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The Computer Room in Your Closet: How Risks of Power Loss Can Impact Business Operations


Business loses power

As business owners are planning their business or making changes to their current business, they’ll do well to make sure they plan for blackouts and brownouts. Not only that, but it’s also a good idea for business owners to plan for both long-term and short-term brownout and blackouts in the event that they are without power for longer than expected. It’s not unheard of for blackouts to last several days or even several weeks. Here at Titan Power, we want you to be fully aware of just how much you and your business stand to lose during a power outage.


Lack of Incentive


One of the main reasons that businesses will want to make sure they come up with a thorough and well-thought out plan for a blackout is that there is currently little incentive to put money into a steadily aging grid infrastructure. Not only that, but energy from unpredictable renewable energy sources doesn’t seamlessly fit together with 50 or 60-year-old electricity grids.


More and more electricity grids are starting to become connected, which means that should a blackout occur in one region there’s a very strong chance that it will cascade outwards to other grids and lead to a supra-regional blackout. Other threats to electrical grids include terrorist attacks, solar flares, and cyber attacks. Business leaders might not think that a short blackout can have a large impact on their business, but research has revealed that a blackout that lasts a half hour can result on a financial loss of roughly $15,700 on average for medium and large industrial clients. Should the blackout last eight hours, it could very easily result in nearly $94,000 in losses. Blackouts can be devastating no matter how long or how short they last.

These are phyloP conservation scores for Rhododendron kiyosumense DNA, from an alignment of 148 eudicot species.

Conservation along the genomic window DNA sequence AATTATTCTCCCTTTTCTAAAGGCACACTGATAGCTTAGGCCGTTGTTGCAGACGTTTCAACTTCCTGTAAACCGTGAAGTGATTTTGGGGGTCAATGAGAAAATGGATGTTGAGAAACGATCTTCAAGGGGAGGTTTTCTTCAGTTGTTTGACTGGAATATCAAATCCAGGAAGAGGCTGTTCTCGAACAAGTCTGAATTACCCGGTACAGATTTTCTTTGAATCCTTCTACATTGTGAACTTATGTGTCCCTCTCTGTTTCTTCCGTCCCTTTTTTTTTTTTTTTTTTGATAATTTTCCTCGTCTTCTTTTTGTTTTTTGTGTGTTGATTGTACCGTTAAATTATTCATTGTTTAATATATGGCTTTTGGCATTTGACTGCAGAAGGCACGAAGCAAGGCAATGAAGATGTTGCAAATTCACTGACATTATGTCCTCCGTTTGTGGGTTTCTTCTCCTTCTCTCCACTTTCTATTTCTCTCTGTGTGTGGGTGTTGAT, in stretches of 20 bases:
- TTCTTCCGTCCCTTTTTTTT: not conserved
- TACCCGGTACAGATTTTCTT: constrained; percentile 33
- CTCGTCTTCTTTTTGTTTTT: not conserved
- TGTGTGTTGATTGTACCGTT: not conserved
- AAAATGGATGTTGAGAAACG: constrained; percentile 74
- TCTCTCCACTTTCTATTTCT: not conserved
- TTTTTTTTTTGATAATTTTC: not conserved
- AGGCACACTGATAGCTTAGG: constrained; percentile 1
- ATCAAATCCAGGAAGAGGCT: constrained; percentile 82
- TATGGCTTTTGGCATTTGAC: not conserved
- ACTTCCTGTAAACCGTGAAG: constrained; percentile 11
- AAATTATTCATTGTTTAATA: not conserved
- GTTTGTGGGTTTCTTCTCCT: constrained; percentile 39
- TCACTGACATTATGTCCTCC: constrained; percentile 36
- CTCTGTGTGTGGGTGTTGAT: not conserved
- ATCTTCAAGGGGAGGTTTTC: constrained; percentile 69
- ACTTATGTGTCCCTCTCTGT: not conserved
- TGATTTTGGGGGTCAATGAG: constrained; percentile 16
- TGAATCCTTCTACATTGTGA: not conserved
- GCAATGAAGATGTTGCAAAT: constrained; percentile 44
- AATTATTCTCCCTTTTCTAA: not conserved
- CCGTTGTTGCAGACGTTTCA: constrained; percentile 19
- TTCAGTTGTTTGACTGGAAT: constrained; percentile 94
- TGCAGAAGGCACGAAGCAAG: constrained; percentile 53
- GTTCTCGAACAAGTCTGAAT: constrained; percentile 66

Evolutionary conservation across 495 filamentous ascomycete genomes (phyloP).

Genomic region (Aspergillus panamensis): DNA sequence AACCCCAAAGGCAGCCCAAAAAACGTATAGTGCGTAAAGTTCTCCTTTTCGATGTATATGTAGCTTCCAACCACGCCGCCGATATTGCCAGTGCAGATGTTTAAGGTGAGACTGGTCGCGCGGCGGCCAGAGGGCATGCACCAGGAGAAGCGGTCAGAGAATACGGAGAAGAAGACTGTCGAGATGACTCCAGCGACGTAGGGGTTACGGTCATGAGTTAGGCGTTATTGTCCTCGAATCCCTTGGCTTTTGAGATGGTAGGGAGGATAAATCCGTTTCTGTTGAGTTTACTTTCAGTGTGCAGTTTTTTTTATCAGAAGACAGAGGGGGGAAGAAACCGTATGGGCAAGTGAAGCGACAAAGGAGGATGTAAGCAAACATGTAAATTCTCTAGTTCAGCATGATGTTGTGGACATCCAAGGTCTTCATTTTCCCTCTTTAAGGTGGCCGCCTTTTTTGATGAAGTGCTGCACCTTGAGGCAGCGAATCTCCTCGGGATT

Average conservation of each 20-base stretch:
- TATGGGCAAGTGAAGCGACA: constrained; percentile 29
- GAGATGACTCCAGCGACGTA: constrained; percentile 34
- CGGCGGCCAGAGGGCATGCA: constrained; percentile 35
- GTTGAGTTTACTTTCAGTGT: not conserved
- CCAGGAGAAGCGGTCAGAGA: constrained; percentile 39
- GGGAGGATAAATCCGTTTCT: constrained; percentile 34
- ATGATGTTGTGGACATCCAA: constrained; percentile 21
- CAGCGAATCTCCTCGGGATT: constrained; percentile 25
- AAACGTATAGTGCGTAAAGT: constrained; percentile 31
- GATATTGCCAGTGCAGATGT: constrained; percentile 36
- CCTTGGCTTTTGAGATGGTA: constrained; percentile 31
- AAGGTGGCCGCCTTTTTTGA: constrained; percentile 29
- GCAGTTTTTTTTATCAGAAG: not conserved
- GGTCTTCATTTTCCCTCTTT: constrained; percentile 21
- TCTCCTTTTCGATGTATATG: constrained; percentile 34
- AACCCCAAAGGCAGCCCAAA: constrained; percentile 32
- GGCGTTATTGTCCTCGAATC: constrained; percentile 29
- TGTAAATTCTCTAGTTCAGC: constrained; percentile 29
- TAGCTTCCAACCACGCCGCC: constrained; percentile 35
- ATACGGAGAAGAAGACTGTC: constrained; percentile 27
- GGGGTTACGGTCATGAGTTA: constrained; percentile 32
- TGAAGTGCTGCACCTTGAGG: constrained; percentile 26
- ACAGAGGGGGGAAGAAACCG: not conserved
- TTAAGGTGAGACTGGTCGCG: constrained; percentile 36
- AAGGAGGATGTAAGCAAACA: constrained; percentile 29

Downtown Risk


There are certain misconceptions that an IT staff and senior executives may have that can add to expensive downtime. For that exact reason, one of the very first things that business owners should fully comprehend is the current state of their systems availability.


Businesses owners should ask themselves how many blackouts or downtime events they’ve experienced in the past two years, the average time these events happened, if their equipment was the cause of the failure, and what steps they can take to increase their availability.


In order to truly boost their availability, businesses have to invest in advanced and reputable infrastructure technologies. One thing to keep in mind with this advice is that keeping up with the most advanced infrastructure technology can be more than a little difficult. Also, making sure there is an in-house staff that has the proper facility management, operational, and security proficiency can be more than a little difficult since such services are often expensive and hard to come by.


The Frequency of Power Outages